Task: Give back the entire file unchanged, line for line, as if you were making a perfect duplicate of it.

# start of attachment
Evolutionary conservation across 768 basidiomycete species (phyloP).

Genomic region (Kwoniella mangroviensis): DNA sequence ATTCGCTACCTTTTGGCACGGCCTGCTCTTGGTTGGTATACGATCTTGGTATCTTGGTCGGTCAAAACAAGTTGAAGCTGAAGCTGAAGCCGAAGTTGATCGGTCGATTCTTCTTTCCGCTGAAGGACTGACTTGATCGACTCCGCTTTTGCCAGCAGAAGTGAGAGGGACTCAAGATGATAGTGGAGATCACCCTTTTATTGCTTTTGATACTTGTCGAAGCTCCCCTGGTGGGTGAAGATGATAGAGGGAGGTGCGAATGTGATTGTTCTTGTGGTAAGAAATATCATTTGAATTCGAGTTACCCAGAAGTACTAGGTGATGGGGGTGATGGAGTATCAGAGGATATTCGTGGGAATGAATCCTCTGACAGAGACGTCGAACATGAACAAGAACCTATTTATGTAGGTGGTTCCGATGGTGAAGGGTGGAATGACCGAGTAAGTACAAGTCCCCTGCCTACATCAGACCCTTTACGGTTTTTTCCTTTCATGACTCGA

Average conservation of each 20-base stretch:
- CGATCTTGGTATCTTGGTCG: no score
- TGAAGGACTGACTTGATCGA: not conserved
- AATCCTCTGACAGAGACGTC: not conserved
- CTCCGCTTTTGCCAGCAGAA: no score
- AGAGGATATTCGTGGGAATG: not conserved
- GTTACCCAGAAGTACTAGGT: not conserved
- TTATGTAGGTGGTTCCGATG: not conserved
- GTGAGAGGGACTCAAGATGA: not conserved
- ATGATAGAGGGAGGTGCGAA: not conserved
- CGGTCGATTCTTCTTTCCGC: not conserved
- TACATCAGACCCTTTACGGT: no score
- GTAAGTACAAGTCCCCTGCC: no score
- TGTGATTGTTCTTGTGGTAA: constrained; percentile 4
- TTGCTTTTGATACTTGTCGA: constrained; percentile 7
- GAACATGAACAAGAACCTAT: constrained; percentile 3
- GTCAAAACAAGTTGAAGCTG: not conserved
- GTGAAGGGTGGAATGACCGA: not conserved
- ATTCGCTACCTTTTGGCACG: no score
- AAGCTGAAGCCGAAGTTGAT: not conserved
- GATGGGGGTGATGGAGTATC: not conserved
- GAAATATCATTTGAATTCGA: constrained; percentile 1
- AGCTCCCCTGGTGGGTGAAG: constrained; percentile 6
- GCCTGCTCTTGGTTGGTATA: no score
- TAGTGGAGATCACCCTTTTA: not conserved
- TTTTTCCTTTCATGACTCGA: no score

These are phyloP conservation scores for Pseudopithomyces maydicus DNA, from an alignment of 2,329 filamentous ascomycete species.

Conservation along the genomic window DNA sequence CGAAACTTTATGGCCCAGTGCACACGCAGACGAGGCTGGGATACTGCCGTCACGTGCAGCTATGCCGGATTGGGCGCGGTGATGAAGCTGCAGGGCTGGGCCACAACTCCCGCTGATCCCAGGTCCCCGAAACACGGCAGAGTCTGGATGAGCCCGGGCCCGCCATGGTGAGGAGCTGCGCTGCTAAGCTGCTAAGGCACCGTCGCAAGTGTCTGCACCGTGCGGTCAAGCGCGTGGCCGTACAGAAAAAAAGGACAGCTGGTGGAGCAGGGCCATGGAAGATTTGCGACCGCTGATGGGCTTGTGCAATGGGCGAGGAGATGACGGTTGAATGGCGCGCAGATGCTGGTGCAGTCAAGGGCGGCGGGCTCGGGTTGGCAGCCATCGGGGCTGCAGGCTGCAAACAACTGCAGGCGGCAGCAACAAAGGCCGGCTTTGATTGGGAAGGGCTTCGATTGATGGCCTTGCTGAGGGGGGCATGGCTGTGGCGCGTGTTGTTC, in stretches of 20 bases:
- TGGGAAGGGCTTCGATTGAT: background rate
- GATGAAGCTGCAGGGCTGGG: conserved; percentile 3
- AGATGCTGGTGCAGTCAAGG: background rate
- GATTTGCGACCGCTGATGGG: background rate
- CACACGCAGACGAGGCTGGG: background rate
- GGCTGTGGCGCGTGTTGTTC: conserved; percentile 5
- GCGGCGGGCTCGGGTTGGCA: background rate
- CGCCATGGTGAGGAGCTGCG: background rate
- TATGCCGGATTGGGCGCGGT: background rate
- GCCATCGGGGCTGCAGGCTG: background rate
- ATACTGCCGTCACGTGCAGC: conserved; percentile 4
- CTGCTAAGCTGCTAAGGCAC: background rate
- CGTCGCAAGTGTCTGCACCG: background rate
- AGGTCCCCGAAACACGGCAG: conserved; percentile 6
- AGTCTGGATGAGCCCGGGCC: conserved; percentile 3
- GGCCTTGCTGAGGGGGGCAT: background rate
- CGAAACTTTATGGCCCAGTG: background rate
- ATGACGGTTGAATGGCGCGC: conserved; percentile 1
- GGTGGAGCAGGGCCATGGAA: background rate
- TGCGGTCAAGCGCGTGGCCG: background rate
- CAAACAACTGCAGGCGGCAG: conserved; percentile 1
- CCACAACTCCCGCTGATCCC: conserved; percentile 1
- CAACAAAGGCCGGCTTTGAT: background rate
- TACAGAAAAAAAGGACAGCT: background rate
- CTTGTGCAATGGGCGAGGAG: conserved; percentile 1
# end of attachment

Evolutionary conservation across 768 basidiomycete species (phyloP).

Genomic region (Kwoniella mangroviensis): DNA sequence ATTCGCTACCTTTTGGCACGGCCTGCTCTTGGTTGGTATACGATCTTGGTATCTTGGTCGGTCAAAACAAGTTGAAGCTGAAGCTGAAGCCGAAGTTGATCGGTCGATTCTTCTTTCCGCTGAAGGACTGACTTGATCGACTCCGCTTTTGCCAGCAGAAGTGAGAGGGACTCAAGATGATAGTGGAGATCACCCTTTTATTGCTTTTGATACTTGTCGAAGCTCCCCTGGTGGGTGAAGATGATAGAGGGAGGTGCGAATGTGATTGTTCTTGTGGTAAGAAATATCATTTGAATTCGAGTTACCCAGAAGTACTAGGTGATGGGGGTGATGGAGTATCAGAGGATATTCGTGGGAATGAATCCTCTGACAGAGACGTCGAACATGAACAAGAACCTATTTATGTAGGTGGTTCCGATGGTGAAGGGTGGAATGACCGAGTAAGTACAAGTCCCCTGCCTACATCAGACCCTTTACGGTTTTTTCCTTTCATGACTCGA

Average conservation of each 20-base stretch:
- CGATCTTGGTATCTTGGTCG: no score
- TGAAGGACTGACTTGATCGA: not conserved
- AATCCTCTGACAGAGACGTC: not conserved
- CTCCGCTTTTGCCAGCAGAA: no score
- AGAGGATATTCGTGGGAATG: not conserved
- GTTACCCAGAAGTACTAGGT: not conserved
- TTATGTAGGTGGTTCCGATG: not conserved
- GTGAGAGGGACTCAAGATGA: not conserved
- ATGATAGAGGGAGGTGCGAA: not conserved
- CGGTCGATTCTTCTTTCCGC: not conserved
- TACATCAGACCCTTTACGGT: no score
- GTAAGTACAAGTCCCCTGCC: no score
- TGTGATTGTTCTTGTGGTAA: constrained; percentile 4
- TTGCTTTTGATACTTGTCGA: constrained; percentile 7
- GAACATGAACAAGAACCTAT: constrained; percentile 3
- GTCAAAACAAGTTGAAGCTG: not conserved
- GTGAAGGGTGGAATGACCGA: not conserved
- ATTCGCTACCTTTTGGCACG: no score
- AAGCTGAAGCCGAAGTTGAT: not conserved
- GATGGGGGTGATGGAGTATC: not conserved
- GAAATATCATTTGAATTCGA: constrained; percentile 1
- AGCTCCCCTGGTGGGTGAAG: constrained; percentile 6
- GCCTGCTCTTGGTTGGTATA: no score
- TAGTGGAGATCACCCTTTTA: not conserved
- TTTTTCCTTTCATGACTCGA: no score

These are phyloP conservation scores for Pseudopithomyces maydicus DNA, from an alignment of 2,329 filamentous ascomycete species.

Conservation along the genomic window DNA sequence CGAAACTTTATGGCCCAGTGCACACGCAGACGAGGCTGGGATACTGCCGTCACGTGCAGCTATGCCGGATTGGGCGCGGTGATGAAGCTGCAGGGCTGGGCCACAACTCCCGCTGATCCCAGGTCCCCGAAACACGGCAGAGTCTGGATGAGCCCGGGCCCGCCATGGTGAGGAGCTGCGCTGCTAAGCTGCTAAGGCACCGTCGCAAGTGTCTGCACCGTGCGGTCAAGCGCGTGGCCGTACAGAAAAAAAGGACAGCTGGTGGAGCAGGGCCATGGAAGATTTGCGACCGCTGATGGGCTTGTGCAATGGGCGAGGAGATGACGGTTGAATGGCGCGCAGATGCTGGTGCAGTCAAGGGCGGCGGGCTCGGGTTGGCAGCCATCGGGGCTGCAGGCTGCAAACAACTGCAGGCGGCAGCAACAAAGGCCGGCTTTGATTGGGAAGGGCTTCGATTGATGGCCTTGCTGAGGGGGGCATGGCTGTGGCGCGTGTTGTTC, in stretches of 20 bases:
- TGGGAAGGGCTTCGATTGAT: background rate
- GATGAAGCTGCAGGGCTGGG: conserved; percentile 3
- AGATGCTGGTGCAGTCAAGG: background rate
- GATTTGCGACCGCTGATGGG: background rate
- CACACGCAGACGAGGCTGGG: background rate
- GGCTGTGGCGCGTGTTGTTC: conserved; percentile 5
- GCGGCGGGCTCGGGTTGGCA: background rate
- CGCCATGGTGAGGAGCTGCG: background rate
- TATGCCGGATTGGGCGCGGT: background rate
- GCCATCGGGGCTGCAGGCTG: background rate
- ATACTGCCGTCACGTGCAGC: conserved; percentile 4
- CTGCTAAGCTGCTAAGGCAC: background rate
- CGTCGCAAGTGTCTGCACCG: background rate
- AGGTCCCCGAAACACGGCAG: conserved; percentile 6
- AGTCTGGATGAGCCCGGGCC: conserved; percentile 3
- GGCCTTGCTGAGGGGGGCAT: background rate
- CGAAACTTTATGGCCCAGTG: background rate
- ATGACGGTTGAATGGCGCGC: conserved; percentile 1
- GGTGGAGCAGGGCCATGGAA: background rate
- TGCGGTCAAGCGCGTGGCCG: background rate
- CAAACAACTGCAGGCGGCAG: conserved; percentile 1
- CCACAACTCCCGCTGATCCC: conserved; percentile 1
- CAACAAAGGCCGGCTTTGAT: background rate
- TACAGAAAAAAAGGACAGCT: background rate
- CTTGTGCAATGGGCGAGGAG: conserved; percentile 1